Things remain … interesting … for the genre.
While The Grandmasters, Wong Kar-wai’s biopic of Yip Man (the reason the other films are about “Ip” Man, since no one wanted to get in the vaunted filmmaker’s way), and RZA’s The Man with the Iron Fist, have both completed principal photography some time back, and there are multiple movies about tai-chi being mounted (one featuring Keanu Reeves and the other starring Jet Li), the present pickings are slim, as usual.
In fact, as I wait for Flying Swords of Dragon Gate — the Tsui Hark remake of Dragon Inn starring Jet Li — to come out on a legal, non-bootleg, DVD, the only Hong Kong film I considered worth seeking out was Johnnie To’s latest, Life Without Principle. Johnnie, of course, is one of Hong Kong’s greatest filmmakers, who’s reached that rare plateau, alongside Stephen Chow and Zhang Yimou, of only being his own competition.
That is, everything I see of Yimou is judged against his To Live and/or Hero, while everything from Chow I judge on the basis of Shaolin Soccer and/or Kung Fu Hustle. Meanwhile, the filmmakers themselves seem to have reached the Jackie Chan “I’ve done everything three times” plateau, in that they now seem to choose their projects just to try something different – to interest themselves rather than to simply please their audience.
So is the cannily-titled Life Without Interest as good as The Heroic Trio, The Mission, Full Time Killer, Running Out of Time, Running on Karma, Throw Down, Election 1 and 2, or Mad Detective? No. Is it bad? No. Instead I’d use words like “evocative” and “admirable” for this purposely-paced tale of how the recent economic downturn (specifically Greece’s bankruptcy) effects the tenuously connected lives of a starting-level banker (Denise Ho), low-level Triad (Lau Ching-wan), and mid-level cop (Richie Ren).
The banker must deal with her conscience on several fronts. Threatened with termination because of her lack of killer instinct, she convinces an obviously overly optimistic woman to invest in an recognizably risky venture (in an extended sequence of subtly bravura performances from both parties) and must decide what to do with a sack of money left with her by an eventually murdered loan shark.
The mid-level cop deals with the loan shark’s murder, along with several loosely connected crimes, while his poor wife tries to scrape up a down payment for a new apartment. The low-grade Triad messenger-slash-fixer, meanwhile, winds up having to compensate for a mishandled pay-off with some pretty risky speculations of his own.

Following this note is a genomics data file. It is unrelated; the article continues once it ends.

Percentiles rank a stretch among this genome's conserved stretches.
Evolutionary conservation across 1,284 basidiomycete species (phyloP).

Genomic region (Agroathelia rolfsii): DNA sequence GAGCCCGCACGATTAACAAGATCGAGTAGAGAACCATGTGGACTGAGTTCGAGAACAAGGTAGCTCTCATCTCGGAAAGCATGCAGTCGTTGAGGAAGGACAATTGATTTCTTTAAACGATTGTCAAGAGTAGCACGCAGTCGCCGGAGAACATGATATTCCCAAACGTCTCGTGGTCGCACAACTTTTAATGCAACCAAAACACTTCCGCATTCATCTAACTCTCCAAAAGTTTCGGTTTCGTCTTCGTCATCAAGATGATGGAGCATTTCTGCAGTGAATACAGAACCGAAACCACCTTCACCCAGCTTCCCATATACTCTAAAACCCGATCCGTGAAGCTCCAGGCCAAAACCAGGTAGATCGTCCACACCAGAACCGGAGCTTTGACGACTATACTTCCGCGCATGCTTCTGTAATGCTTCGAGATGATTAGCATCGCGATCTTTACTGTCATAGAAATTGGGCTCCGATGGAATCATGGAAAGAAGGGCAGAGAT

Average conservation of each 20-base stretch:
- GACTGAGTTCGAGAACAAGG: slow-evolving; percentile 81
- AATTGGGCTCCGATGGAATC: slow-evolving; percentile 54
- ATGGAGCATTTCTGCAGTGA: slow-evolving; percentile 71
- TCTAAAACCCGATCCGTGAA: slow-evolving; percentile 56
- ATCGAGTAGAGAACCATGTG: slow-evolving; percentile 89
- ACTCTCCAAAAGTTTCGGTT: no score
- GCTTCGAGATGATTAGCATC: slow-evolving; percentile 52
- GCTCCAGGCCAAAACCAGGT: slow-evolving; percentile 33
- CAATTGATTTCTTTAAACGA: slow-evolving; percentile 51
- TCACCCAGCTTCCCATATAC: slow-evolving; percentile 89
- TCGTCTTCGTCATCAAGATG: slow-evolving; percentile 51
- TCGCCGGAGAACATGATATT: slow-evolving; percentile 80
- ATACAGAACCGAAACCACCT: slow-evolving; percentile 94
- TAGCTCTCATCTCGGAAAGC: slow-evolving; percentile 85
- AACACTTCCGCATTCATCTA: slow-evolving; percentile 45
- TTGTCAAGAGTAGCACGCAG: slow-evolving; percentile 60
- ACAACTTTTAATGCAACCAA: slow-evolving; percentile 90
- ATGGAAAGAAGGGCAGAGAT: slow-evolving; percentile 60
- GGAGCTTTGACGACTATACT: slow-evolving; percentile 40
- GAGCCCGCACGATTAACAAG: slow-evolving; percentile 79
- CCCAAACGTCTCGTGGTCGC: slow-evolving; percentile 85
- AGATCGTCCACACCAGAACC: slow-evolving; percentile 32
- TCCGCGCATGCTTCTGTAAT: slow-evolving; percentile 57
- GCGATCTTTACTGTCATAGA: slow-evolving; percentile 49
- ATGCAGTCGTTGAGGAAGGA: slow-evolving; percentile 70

The ride can be alternately fascinating, jaunty, emotional, or just plain weird – especially when the Triad’s associate spends much of the film’s final quarter with a metal sculpture of a flower stem stuck through his chest. Life Without Principle (get it?) is not as instantaneously rewarding as some of To’s classics, but it does pay off dividends for any patient viewer.
Meanwhile, over in America, Spike TV is getting as much mileage out of the documentary I Am Bruce Lee as it possibly can. First, it showed the “talking-head” biography in three half-hour parts on its cable channel. Then someone used a marketing masterstroke to promote it as a one-day only, special event, nationwide, movie theater release. Finally, they’re just running it over and over again, like a Comedy Central Roast, back on Spike TV. As only the latest in a long line of “life of Bruce Lee” documentaries (several of which, in the spirit of full disclosure, I participated in), it’s pretty good.
Directed by honorable documentarian Pete McCormack (Facing Ali, Hope in the Time of AIDS), its best moments come with its emotional content, as when Dan Inosanto chokes up thinking about Bruce’s death even after all these years. Given widow Linda Lee Cadwell and daughter Shannon Lee’s participation on and off screen, the film also benefits mightily from rarely, if ever, seen home movie footage, as well as great hunks of Bruce’s now famous interview on The Pierre Berton Show – a long-running Canadian talk show also famous for interviews with Malcolm X and Lenny Bruce.
Less successful are the production’s efforts to crown Bruce the king of mixed martial arts, leading to the usual self-aggrandizing pronouncements of UFC big boss Dana White, as well as several of his octagon brawlers (one of whom refers to Bruce as “the Asian karate guy,” which, of course, is like referring to Babe Ruth as the “American football guy”). Do I think it coincidental that the documentary was released at the time of Spike’s most recent UFC telecasting? Mmmmmm…could be!
Even so, McCormack endeavors to be even-handed and interesting throughout, despite the over-reliance on a wide variety of unpredictable on-screen commenters — including Kobe Bryant, Ed O’Neill (Modern Family), and even Taboo from the Black Eyed Peas – the most memorable of which was Diana Lee Inosanto’s contention that Bruce “put balls on Chinese men.” Ooookay…!